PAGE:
European Kings Club: Ponzi Scheme on a Queen Scale

A non-profit association the European Kings Club (EKC) was organized by Damara Bertges and Hans Gunther Shpahtholtsem in 1992 and positioned as a real force opposing the major European banks able to help small businesses. In actual fact the EKC was a large-scale Ponzi scheme operated from 1991 to 1994 in Switzerland, Germany and Austria.

Under this scheme, new members of the European Royal Club had to buy a “letter” which was essentially a share of the club. The cost of this share was 1400 Swiss francs. This “letter” gave its holder the right to receive 200 francs a month and the investor was guaranteed to double his deposit in a year.

In total, victims bought some two billion Deutsche Mark worth of EKC letters.Participation was particularly widespread in central Switzerland, where the scheme’s operators successfully exploited popular mistrust in the banking system.

The criminal scheme was revealed only 2 years later, when about a hundred thousand German and Swiss investors lost a total of about 1 billion US dollars. Even during the trial the victims refused to recognize fraud and booed the judge. In the heavily affected parts of Switzerland many Ponzi scheme’s victims organized public demonstrations in support of the EKC leadership, and prosecutors received death threats.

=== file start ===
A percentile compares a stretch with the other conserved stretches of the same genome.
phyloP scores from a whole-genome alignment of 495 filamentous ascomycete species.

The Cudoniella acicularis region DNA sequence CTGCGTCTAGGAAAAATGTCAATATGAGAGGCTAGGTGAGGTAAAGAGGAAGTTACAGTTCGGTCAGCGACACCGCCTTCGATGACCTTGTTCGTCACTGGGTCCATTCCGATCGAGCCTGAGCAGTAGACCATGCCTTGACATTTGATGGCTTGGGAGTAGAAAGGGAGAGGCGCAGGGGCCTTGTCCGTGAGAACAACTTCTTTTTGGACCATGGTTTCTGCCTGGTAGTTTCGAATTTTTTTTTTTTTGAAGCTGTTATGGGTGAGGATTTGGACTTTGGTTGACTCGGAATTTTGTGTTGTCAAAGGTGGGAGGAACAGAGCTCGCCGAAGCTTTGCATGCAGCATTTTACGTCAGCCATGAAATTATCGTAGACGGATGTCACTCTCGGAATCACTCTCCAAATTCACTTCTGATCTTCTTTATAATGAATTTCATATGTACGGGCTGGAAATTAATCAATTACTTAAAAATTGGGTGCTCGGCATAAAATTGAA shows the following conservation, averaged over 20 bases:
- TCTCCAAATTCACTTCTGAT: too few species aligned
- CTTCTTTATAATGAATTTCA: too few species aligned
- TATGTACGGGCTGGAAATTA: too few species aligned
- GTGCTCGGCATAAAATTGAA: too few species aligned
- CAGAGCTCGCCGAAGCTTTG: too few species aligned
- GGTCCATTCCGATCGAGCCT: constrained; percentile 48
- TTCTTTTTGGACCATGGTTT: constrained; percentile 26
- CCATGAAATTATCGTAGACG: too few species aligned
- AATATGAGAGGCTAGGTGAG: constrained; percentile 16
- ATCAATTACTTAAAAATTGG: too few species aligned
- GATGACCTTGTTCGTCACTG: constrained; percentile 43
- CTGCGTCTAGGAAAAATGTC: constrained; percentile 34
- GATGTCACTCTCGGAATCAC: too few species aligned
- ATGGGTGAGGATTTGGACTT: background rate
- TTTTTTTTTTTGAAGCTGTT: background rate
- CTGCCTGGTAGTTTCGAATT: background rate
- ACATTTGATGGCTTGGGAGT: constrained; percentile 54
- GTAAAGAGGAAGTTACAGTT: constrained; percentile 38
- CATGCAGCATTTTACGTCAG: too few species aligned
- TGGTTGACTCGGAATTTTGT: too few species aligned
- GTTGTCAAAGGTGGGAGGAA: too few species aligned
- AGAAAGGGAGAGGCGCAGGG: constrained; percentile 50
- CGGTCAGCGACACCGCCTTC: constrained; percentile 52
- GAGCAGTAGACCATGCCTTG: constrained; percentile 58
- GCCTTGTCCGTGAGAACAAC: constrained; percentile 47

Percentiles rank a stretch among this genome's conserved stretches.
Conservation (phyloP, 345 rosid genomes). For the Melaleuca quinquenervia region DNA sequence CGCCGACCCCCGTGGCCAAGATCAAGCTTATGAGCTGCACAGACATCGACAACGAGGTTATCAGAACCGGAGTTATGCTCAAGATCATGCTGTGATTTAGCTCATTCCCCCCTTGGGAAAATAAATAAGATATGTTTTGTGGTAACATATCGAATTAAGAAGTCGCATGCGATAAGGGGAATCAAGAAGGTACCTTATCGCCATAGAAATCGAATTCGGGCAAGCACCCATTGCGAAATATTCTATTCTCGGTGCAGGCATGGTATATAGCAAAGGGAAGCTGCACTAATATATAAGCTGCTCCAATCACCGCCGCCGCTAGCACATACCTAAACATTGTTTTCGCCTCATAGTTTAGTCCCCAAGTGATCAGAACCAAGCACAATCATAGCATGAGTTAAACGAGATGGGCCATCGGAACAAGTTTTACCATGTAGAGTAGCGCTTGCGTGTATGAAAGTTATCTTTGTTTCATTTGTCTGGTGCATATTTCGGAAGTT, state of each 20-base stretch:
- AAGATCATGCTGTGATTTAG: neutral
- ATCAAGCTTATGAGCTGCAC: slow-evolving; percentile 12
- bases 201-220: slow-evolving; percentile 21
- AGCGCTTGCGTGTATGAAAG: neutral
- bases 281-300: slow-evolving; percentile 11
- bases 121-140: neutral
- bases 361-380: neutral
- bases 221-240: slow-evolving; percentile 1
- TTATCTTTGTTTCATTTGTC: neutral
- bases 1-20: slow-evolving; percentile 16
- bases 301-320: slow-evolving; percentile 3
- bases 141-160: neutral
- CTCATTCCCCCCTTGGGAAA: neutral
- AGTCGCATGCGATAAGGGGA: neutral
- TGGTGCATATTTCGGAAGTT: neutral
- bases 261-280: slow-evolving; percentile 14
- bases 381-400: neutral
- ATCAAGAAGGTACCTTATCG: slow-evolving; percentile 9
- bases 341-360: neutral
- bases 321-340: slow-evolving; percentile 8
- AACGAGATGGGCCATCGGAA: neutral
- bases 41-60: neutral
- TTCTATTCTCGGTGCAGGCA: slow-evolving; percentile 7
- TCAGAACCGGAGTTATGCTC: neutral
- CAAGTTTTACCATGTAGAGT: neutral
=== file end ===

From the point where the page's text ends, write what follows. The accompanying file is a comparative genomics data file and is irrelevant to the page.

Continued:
Damara Bertges, the EKC’s leader, was convicted in 1997 by a German court to 8 years imprisonment for fraud and participation in a criminal organization, and was set free on probation after serving five years. Her husband Harald and their accomplice Spachtholz, as well as another associate, were each convicted to four and a half years of imprisonment.

Ponzi Scheme is an investment scheme that provides incomes of earlier investors on account of the funds received from later investors. At first, it may seem perfectly legitimate, but Ponzi scheme is usually destroyed as soon as the flow of funds from new investors is no longer sufficient to make payments to the old ones. The scheme is named after Charles Ponzi, who is notorious for using this affair in early 1920. Ponzi is not the author of the idea, but he was the first con artist in the United States who managed to get a huge amount of investment.